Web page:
Guest Column: Economic case for ColoradoCare health plan
As in the rest of the United States, Coloradans spend much more on health-care per person than people living in other developed countries. However, this extra spending is not buying us longer, healthier lives. Why are we getting so little bang for our buck?
Our current health care system is built around private insurance companies and their mazes of deductibles, copayments, out-of-network providers and differentiated reimbursement schemes. This inefficient corporate bureaucracy — which makes it difficult for patients to access care and expensive for providers to file claims and collect payments — eats up over 20 cents of every health care dollar.
From an economic perspective, the case for ColoradoCare is straightforward. ColoradoCare provides a plan to streamline our state’s health care system. If voters approve Amendment 69 this November, the state will transition from our current web of private health insurers toward the sort of health care system enjoyed by the rest of the developed world. Then again, you don’t have to look to other countries to understand how ColoradoCare would work. Just as Medicare provides health care for all Colorado residents older than 65, ColoradoCare would cover the rest of us.
ColoradoCare would generate significant savings for most Coloradans. The plan eliminates health insurance premiums and deductibles and replaces them with a new 3.33 percent payroll deduction for employees, while employers pay 6.67 percent. A typical Coloradan working full time at the median wage of $18 an hour would pay $1,199 in health care premium taxes under ColoradoCare, compared to the current cost of purchasing a Gold Plan on Colorado’s health exchange — about $5,000 in premiums and up to $6,850 in annual out-of-pocket costs. ColoradoCare’s handy, online calculator at http://www.ColoradoCare.org/calculator shows that this worker would save anywhere from $3,794 to $10,644 a year in health care costs. The savings for families with kids would be even greater.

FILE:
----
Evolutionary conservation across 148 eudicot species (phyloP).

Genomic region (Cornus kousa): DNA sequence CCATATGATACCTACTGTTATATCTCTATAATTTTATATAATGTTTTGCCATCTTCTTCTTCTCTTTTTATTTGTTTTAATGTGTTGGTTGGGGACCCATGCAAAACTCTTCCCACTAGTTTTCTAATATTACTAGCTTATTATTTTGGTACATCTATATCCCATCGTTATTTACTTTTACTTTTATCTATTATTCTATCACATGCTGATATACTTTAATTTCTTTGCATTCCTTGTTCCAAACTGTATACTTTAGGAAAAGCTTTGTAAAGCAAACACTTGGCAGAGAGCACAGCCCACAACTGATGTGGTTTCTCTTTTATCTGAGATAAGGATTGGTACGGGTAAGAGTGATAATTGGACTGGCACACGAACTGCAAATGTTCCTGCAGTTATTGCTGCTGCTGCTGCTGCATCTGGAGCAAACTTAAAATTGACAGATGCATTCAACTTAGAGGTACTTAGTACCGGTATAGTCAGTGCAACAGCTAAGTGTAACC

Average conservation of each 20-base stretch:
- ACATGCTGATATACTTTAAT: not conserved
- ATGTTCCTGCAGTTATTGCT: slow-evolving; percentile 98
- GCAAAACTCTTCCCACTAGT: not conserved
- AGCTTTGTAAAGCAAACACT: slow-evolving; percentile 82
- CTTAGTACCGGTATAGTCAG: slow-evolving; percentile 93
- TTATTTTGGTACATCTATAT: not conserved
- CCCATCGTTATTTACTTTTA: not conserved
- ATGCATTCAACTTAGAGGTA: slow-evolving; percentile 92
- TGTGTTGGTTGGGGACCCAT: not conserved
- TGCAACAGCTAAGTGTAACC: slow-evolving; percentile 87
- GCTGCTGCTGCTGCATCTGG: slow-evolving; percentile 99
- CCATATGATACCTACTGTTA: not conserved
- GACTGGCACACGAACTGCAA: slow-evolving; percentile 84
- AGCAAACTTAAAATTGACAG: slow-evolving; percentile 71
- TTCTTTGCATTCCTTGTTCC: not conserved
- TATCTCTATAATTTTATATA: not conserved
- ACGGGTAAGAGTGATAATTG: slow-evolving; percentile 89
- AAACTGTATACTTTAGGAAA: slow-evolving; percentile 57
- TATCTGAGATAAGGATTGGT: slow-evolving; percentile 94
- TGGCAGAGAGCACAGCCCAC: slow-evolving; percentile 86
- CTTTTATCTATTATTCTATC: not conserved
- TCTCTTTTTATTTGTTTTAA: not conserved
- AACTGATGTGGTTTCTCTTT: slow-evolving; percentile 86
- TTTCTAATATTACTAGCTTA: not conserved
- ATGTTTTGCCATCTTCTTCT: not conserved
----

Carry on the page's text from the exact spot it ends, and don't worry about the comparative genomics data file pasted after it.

Most businesses would save money with ColoradoCare as well. Runaway health insurance premiums are squeezing employers today. By replacing health insurance premiums with a fixed payroll tax, ColoradoCare would make health care a reasonable and predictable business expense. Employers can estimate their precise costs using the online calculator. A growing number of business leaders have come out in support of ColoradoCare as a better way to maintain a healthy and productive workforce.
ColoradoCare would also make our labor market more dynamic. Today some workers are reluctant to change jobs because they fear losing their health insurance. Severing the connection between jobs and health insurance will make our labor market more fluid. ColoradoCare will empower workers to take advantage of opportunities as they arise, such as pursuing a new career path or starting a new business.
Finally, ColoradoCare would extend coverage to nearly 400,000 Coloradans who are still living without health insurance. Right now we all pay the price when patients are unable to get preventive care and end up in the emergency room. We all bear the risk when illness forces uninsured Coloradans into bankruptcy. And in our current system, the fact that you have health care coverage today in no way guarantees that you will be covered next year. There is a good economic case for adopting a universal health care system that protects us all from life’s uncertainties.
Putting ColoradoCare in place will not be easy. We should expect the health insurance industry to fight this proposal as it has fought similar proposals in the past. Our advantage this time is that the decision is in the hands of voters, not politicians beholden to special interests. Amendment 69 allows us to decide for ourselves whether to maintain our expensive health insurance bureaucracy, or whether to vote to pass ColoradoCare and provide affordable health care to all Coloradans. The choice is ours this November.
Anders Fremstad is an assistant professor in the Economics Department at Colorado State University.
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I wrote this column to share my story through my cultural assets: Aspirational, linguistic, familial, navigational, social, and resistant. I know we all have an open wound in our lives and I want to share…